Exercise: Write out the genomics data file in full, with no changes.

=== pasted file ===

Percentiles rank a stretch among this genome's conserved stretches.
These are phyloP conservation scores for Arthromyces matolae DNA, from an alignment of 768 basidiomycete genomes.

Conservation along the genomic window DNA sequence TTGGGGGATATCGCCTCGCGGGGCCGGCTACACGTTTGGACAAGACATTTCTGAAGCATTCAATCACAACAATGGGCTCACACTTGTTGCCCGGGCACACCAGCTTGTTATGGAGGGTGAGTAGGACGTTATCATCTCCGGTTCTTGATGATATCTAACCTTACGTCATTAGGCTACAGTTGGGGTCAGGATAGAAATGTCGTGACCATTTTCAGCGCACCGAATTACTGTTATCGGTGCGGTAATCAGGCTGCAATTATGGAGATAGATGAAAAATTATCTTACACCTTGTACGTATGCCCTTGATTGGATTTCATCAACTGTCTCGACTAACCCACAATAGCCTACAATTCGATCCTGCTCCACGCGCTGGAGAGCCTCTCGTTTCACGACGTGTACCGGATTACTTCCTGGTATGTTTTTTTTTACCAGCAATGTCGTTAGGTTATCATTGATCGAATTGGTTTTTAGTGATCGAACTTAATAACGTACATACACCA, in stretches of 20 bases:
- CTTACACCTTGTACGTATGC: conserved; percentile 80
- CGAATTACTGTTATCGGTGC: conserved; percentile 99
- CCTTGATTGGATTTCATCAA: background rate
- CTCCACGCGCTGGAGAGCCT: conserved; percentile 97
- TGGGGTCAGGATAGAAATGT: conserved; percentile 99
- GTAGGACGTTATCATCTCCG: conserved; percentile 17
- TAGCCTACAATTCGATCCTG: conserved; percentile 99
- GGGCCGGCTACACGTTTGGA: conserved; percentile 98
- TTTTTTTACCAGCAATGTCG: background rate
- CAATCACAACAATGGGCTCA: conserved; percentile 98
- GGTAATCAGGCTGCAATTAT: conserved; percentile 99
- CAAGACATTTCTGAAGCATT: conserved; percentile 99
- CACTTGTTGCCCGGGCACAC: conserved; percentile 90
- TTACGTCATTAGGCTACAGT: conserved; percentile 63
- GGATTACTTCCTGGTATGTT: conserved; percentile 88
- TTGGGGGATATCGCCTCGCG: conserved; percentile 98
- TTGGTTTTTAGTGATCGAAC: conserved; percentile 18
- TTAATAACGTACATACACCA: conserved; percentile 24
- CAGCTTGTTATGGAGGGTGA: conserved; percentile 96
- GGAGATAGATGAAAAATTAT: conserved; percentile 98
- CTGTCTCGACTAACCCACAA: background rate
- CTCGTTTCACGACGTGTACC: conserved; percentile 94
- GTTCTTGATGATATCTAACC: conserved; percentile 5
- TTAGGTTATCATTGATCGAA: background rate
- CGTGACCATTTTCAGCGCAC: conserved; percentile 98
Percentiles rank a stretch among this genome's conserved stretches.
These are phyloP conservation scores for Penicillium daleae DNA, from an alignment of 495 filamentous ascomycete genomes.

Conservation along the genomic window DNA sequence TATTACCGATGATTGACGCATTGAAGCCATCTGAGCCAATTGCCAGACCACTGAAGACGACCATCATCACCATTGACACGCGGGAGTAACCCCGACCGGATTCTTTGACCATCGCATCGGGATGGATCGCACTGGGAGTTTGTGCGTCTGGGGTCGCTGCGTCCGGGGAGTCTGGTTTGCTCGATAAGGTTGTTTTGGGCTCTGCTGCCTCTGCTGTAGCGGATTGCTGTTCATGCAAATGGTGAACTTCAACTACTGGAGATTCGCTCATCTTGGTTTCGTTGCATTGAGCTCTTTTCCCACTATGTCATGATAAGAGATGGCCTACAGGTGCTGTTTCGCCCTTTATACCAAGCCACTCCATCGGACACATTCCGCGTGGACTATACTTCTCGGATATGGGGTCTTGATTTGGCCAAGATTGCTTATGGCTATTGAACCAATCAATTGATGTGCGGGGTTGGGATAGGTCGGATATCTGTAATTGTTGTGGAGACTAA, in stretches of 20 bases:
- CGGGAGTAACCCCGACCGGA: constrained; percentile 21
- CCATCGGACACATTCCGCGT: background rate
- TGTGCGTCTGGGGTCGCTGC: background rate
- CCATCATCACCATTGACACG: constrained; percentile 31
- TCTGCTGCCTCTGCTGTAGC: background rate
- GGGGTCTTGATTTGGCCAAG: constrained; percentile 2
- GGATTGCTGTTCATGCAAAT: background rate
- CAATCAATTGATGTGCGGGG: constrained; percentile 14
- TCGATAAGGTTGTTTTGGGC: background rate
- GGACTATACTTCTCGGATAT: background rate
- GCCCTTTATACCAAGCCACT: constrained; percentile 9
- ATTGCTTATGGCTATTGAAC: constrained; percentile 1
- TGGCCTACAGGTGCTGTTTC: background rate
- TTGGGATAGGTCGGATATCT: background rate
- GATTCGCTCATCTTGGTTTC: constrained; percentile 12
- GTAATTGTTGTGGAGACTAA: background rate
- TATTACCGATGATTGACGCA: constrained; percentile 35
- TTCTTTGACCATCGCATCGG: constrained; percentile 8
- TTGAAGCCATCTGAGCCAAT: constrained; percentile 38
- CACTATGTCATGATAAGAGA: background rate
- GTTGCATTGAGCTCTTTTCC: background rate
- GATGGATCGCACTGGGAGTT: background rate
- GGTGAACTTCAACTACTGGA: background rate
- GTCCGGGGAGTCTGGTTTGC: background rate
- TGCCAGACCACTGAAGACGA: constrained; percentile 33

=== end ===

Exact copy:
Percentiles rank a stretch among this genome's conserved stretches.
These are phyloP conservation scores for Arthromyces matolae DNA, from an alignment of 768 basidiomycete genomes.

Conservation along the genomic window DNA sequence TTGGGGGATATCGCCTCGCGGGGCCGGCTACACGTTTGGACAAGACATTTCTGAAGCATTCAATCACAACAATGGGCTCACACTTGTTGCCCGGGCACACCAGCTTGTTATGGAGGGTGAGTAGGACGTTATCATCTCCGGTTCTTGATGATATCTAACCTTACGTCATTAGGCTACAGTTGGGGTCAGGATAGAAATGTCGTGACCATTTTCAGCGCACCGAATTACTGTTATCGGTGCGGTAATCAGGCTGCAATTATGGAGATAGATGAAAAATTATCTTACACCTTGTACGTATGCCCTTGATTGGATTTCATCAACTGTCTCGACTAACCCACAATAGCCTACAATTCGATCCTGCTCCACGCGCTGGAGAGCCTCTCGTTTCACGACGTGTACCGGATTACTTCCTGGTATGTTTTTTTTTACCAGCAATGTCGTTAGGTTATCATTGATCGAATTGGTTTTTAGTGATCGAACTTAATAACGTACATACACCA, in stretches of 20 bases:
- CTTACACCTTGTACGTATGC: conserved; percentile 80
- CGAATTACTGTTATCGGTGC: conserved; percentile 99
- CCTTGATTGGATTTCATCAA: background rate
- CTCCACGCGCTGGAGAGCCT: conserved; percentile 97
- TGGGGTCAGGATAGAAATGT: conserved; percentile 99
- GTAGGACGTTATCATCTCCG: conserved; percentile 17
- TAGCCTACAATTCGATCCTG: conserved; percentile 99
- GGGCCGGCTACACGTTTGGA: conserved; percentile 98
- TTTTTTTACCAGCAATGTCG: background rate
- CAATCACAACAATGGGCTCA: conserved; percentile 98
- GGTAATCAGGCTGCAATTAT: conserved; percentile 99
- CAAGACATTTCTGAAGCATT: conserved; percentile 99
- CACTTGTTGCCCGGGCACAC: conserved; percentile 90
- TTACGTCATTAGGCTACAGT: conserved; percentile 63
- GGATTACTTCCTGGTATGTT: conserved; percentile 88
- TTGGGGGATATCGCCTCGCG: conserved; percentile 98
- TTGGTTTTTAGTGATCGAAC: conserved; percentile 18
- TTAATAACGTACATACACCA: conserved; percentile 24
- CAGCTTGTTATGGAGGGTGA: conserved; percentile 96
- GGAGATAGATGAAAAATTAT: conserved; percentile 98
- CTGTCTCGACTAACCCACAA: background rate
- CTCGTTTCACGACGTGTACC: conserved; percentile 94
- GTTCTTGATGATATCTAACC: conserved; percentile 5
- TTAGGTTATCATTGATCGAA: background rate
- CGTGACCATTTTCAGCGCAC: conserved; percentile 98
Percentiles rank a stretch among this genome's conserved stretches.
These are phyloP conservation scores for Penicillium daleae DNA, from an alignment of 495 filamentous ascomycete genomes.

Conservation along the genomic window DNA sequence TATTACCGATGATTGACGCATTGAAGCCATCTGAGCCAATTGCCAGACCACTGAAGACGACCATCATCACCATTGACACGCGGGAGTAACCCCGACCGGATTCTTTGACCATCGCATCGGGATGGATCGCACTGGGAGTTTGTGCGTCTGGGGTCGCTGCGTCCGGGGAGTCTGGTTTGCTCGATAAGGTTGTTTTGGGCTCTGCTGCCTCTGCTGTAGCGGATTGCTGTTCATGCAAATGGTGAACTTCAACTACTGGAGATTCGCTCATCTTGGTTTCGTTGCATTGAGCTCTTTTCCCACTATGTCATGATAAGAGATGGCCTACAGGTGCTGTTTCGCCCTTTATACCAAGCCACTCCATCGGACACATTCCGCGTGGACTATACTTCTCGGATATGGGGTCTTGATTTGGCCAAGATTGCTTATGGCTATTGAACCAATCAATTGATGTGCGGGGTTGGGATAGGTCGGATATCTGTAATTGTTGTGGAGACTAA, in stretches of 20 bases:
- CGGGAGTAACCCCGACCGGA: constrained; percentile 21
- CCATCGGACACATTCCGCGT: background rate
- TGTGCGTCTGGGGTCGCTGC: background rate
- CCATCATCACCATTGACACG: constrained; percentile 31
- TCTGCTGCCTCTGCTGTAGC: background rate
- GGGGTCTTGATTTGGCCAAG: constrained; percentile 2
- GGATTGCTGTTCATGCAAAT: background rate
- CAATCAATTGATGTGCGGGG: constrained; percentile 14
- TCGATAAGGTTGTTTTGGGC: background rate
- GGACTATACTTCTCGGATAT: background rate
- GCCCTTTATACCAAGCCACT: constrained; percentile 9
- ATTGCTTATGGCTATTGAAC: constrained; percentile 1
- TGGCCTACAGGTGCTGTTTC: background rate
- TTGGGATAGGTCGGATATCT: background rate
- GATTCGCTCATCTTGGTTTC: constrained; percentile 12
- GTAATTGTTGTGGAGACTAA: background rate
- TATTACCGATGATTGACGCA: constrained; percentile 35
- TTCTTTGACCATCGCATCGG: constrained; percentile 8
- TTGAAGCCATCTGAGCCAAT: constrained; percentile 38
- CACTATGTCATGATAAGAGA: background rate
- GTTGCATTGAGCTCTTTTCC: background rate
- GATGGATCGCACTGGGAGTT: background rate
- GGTGAACTTCAACTACTGGA: background rate
- GTCCGGGGAGTCTGGTTTGC: background rate
- TGCCAGACCACTGAAGACGA: constrained; percentile 33